Medical marijuana win — Legislation to implement the 2016 medical marijuana constitutional amendment is headed to the governor’s desk after lawmakers overwhelmingly approved implementing legislation during the Special Session this week. The wide-ranging legislation (SB 8-A) will give guidance to state regulators as they put the state’s constitutional amendment medical marijuana into effect. Sponsored by Sen. Rob Bradley and Rep. Ray Rodrigues, the bill, among other things, requires the Department of Health to license 10 new growers by October, and allows for four new growers for every 100,000 patients. It also limits the number of retail facilities a grower can have to 25, but allows more to come online as the patient population. The cap expires in 2020. Gov. Scott said he will sign the bill into law.
Scenes from the Special Session
Post-session smiles — Gov. Scott and legislative leaders were all smiles when the three-day special session ended this week, but they didn’t get there without a few squabbles.
House leaders accused the Senate pushing for budget pork. The Senate ultimately acquiesced to an economic development system its leaders had decried as a slush fund. The House and governor made their own concessions, and each got a little of what they wanted along the way.
“Just because we’re in the same party doesn’t mean there aren’t going to be robust differences of opinion,” said Senate President Negron. “We’re not a monolithic group of people. We have diversity of opinion in our party on many ideas.
Negron stressed that he, personally, never lobbed any insults across the rotunda or toward the governor.
“I think the important thing is to look at what was actually accomplished. And what was accomplished was increased investments in our universities and of our students, and taking care of Lake Okeechobee, and doing things that we all can be proud of.”
Still friends — House Speaker Corcoran lobbed a lot of criticism at Gov. Scott’s top priorities this year.
Corcoran led the charge to eliminate Enterprise Florida and slash funding for Visit Florida, and vowed there wouldn’t be any “corporate welfare in the House budget.”
But the Land O’Lakes Republican said Scott shouldn’t take it personally.
“Gov. Scott’s a friend,” he said. “He’s a passionate warrior for what he believes in. I think the House was passionate fighting for what we believed in.”
Corcoran told reporters this week he thought it was great for the state to engage in this type of debate, and said the House did exactly what it said it would.
“What we said all along is, we will not do corporate welfare. We will not have a system of picking winners and losers,” he said. As a result, the new incentives package “that benefits everybody,” he said. “I think this is the beginning of walls crashing down on corporate welfare nationwide. Every other governor and every other state will start looking at this fund, and the way we’re doing it, which benefits everybody — and say, “That’s how we’re going to do economic development going forward.’”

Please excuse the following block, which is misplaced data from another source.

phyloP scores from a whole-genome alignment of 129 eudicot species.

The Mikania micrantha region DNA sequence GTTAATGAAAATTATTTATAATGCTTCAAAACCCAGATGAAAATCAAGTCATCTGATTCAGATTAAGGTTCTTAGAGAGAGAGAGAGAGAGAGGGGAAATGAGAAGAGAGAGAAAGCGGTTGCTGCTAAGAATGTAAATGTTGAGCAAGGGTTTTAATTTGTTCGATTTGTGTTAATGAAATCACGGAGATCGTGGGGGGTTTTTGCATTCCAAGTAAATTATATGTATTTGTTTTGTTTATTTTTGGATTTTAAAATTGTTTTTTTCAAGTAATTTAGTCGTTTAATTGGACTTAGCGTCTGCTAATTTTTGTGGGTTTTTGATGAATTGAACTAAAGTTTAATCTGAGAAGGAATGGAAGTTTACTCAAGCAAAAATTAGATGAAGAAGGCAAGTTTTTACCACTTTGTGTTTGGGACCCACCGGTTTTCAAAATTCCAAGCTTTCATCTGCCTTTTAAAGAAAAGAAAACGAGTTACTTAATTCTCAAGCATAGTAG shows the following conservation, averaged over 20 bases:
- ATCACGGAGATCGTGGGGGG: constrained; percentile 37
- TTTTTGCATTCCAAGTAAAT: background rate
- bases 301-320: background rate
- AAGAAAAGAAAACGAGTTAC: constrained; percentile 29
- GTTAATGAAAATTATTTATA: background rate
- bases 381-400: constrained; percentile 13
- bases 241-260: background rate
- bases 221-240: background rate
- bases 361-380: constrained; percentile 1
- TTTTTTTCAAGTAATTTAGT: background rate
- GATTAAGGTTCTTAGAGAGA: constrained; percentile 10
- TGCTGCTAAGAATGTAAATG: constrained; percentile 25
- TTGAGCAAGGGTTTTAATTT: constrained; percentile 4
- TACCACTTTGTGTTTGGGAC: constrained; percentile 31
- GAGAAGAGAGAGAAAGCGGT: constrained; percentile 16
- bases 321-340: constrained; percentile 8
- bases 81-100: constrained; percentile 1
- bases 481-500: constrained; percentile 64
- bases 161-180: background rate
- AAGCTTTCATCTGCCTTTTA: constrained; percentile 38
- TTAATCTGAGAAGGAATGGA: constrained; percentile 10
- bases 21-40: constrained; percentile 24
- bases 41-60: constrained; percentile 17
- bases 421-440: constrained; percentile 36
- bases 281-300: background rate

Putting his foot down, but calmly — Did Senate President Negron’s “false narrative” rant save the special session? Sen. Jack Latvala thinks so. In presenting compromise legislation intended to let legislators get home, the Clearwater Republican praised the Senate President.
“This particular product here has your stamp on it, loud and clear. And I appreciate your help in bringing that about with your very effective, lawyerly, nice, almost argument last night,” said Latvala, the chairman of the Senate Appropriations committee.
Negron threw the most polite fit you’ve ever seen during a news conference on the Senate floor this week.
The Senate had sided with Gov. Scott throughout the regular session, he complained. Yet Scott the House were settling their differences without regard for the Senate’s higher education priorities.
“We’re not just going to rubberstamp an agreement the two parties made without our priorities being taken into account,” Negron said.
Scott and the House eventually agreed to most of the Senate’s demands.
Mansplain much? — House Speaker Corcoran offered a reporter personal instruction in conservative principles when she asked him to defend carve-outs in the medical marijuana bill for shuttered citrus processors.
A provision reserving two medical marijuana treatment center licenses for such businesses emerged during the special session. During a media availability this week, Mary Ellen Klas, a reporter with the Miami Herald/Tampa Bay Times’ Tallahassee Bureau, asked Corcoran how that fit in with the House’s famous aversion to picking winners and losers.
“I tell you all the time: I’m a conservative. I’m a conservative. I believe that government has a role to regulate those things that create potential dangers to society,” Corcoran replied. “If you want, one of these days I’ll do an hour-long course on conservatism and how it interacts with a free-market system.”
Klas quickly asked: “So why are you selecting citrus companies that have had a failed processing facility an allowing them to get a license?”
When Corcoran responded by telling reporters to ask the Senate, Klas fired back: “Why are you signing onto that? You have ended corporate welfare?”
The speaker’s response: “I’ll have the whole conversation with you. I’ll be glad to walk you through conservatism and how it interacts with the free market.”
Capitol watchers react
The Florida Legislature ended its whirlwind three-day session this week after lawmakers approved measures to boost money for public schools, set aside money to repair the Herbert Hoover Dike, Visit Florida, and economic development programs, and implement the 2016 medical marijuana constitutional amendment.